The high initial investment in health IT combined with necessary ongoing funding present challenges to States. Significant continued expenditures associated with health IT efforts and a difficult financial environment have led States to use a variety of funding strategies beyond the traditional approach of obtaining monies from the State general fund through legislative appropriations.
A report by the National Association of State Chief Information Officers (PDF - 480KB) from September 2008 details State level IT funding approaches. Innovative or alternative funding approaches cited include:
Grant funding has been useful for several States to provide initial investment in large health IT projects. Grants generally originate from private foundations, Federal grants, and State subsidized grant programs. Massachusetts applied funds from a Medicaid Transformation Grant Award in the amount of $3,950,440 to fund a system designed to securely verify citizenship status of public insurance applicants through automation of vital records. The American Recovery and Reinvestment Act (PDF - 1.07MB) (ARRA) and The Children's Health Insurance Program Reauthorization Act (PDF - 423KB) (CHIPRA) also provide funding through establishment if grant programs for State funding of health IT efforts.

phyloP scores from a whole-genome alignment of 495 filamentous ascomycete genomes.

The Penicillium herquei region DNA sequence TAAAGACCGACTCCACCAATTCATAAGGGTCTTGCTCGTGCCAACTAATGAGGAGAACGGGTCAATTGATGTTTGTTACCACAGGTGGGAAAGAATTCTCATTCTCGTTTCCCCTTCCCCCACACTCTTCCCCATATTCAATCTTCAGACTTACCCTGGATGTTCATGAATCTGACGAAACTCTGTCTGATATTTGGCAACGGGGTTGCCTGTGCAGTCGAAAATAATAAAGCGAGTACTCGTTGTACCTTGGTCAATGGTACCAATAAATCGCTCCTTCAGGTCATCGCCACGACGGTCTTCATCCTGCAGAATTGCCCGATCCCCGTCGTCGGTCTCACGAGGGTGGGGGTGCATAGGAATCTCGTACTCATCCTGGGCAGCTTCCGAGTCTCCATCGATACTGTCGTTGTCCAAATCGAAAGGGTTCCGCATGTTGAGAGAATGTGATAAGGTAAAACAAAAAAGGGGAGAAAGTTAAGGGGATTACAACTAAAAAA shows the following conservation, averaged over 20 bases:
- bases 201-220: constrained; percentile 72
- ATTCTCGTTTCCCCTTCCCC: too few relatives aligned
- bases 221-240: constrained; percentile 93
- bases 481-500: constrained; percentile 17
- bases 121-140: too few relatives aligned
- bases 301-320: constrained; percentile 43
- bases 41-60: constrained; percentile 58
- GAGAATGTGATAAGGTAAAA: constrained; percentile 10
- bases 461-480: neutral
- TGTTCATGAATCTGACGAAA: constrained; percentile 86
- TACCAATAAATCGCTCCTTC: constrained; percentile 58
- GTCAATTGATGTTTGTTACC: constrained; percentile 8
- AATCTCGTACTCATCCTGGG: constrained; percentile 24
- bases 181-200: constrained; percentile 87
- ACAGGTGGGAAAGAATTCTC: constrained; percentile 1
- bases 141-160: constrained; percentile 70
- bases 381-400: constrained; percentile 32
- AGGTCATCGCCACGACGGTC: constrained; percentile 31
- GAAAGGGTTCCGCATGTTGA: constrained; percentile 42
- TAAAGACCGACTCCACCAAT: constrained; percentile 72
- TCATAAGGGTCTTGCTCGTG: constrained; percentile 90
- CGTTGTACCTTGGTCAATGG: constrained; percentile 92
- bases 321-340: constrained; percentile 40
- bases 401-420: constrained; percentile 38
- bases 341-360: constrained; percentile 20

In addition to Federal and State grants, private foundations provide target grant funds. Private foundations and corporations can be an important source of revenue. Grants are typically for new programs or initiatives and rarely provide for continuous funding. The Foundation Center provides a compilation of grant-related resources.
Budget and appropriation strategies include utilizing unspent funds that are reallocated at the end of the year instead of reverting back to the States' general fund. In order to utilize this method of funding, States must have pre-established authority to carry forward unspent funds. Maryland established the Major Information Technology Development Fund through a legislative act, as a non-lapsing fund. The fund is set up as interest bearing with income used to finance new and/or ongoing initiatives.
Purchasing and procurement strategies refer to the leveraging of State buying power to obtain favorable pricing conditions. To help obtain the best pricing possible, New York seeks to aggregate computer and centralized IT purchases. Finally, another promising method is the sharing of information technology services among State agencies. Such "shared service" models encourage collaboration among agencies with cost savings coming through synergistic activities.
The Maryland budget and appropriation and New York purchasing and procurement strategies are detailed within the report by the National Association of State Chief Information Officers (PDF - 480KB) titled Innovative Funding for State IT: Models, Trends & Perspectives (PDF - 480KB). The report contains additional information and tools for the facilitation of innovative and alternative IT funding efforts gathered through a national survey of State chief information officers.
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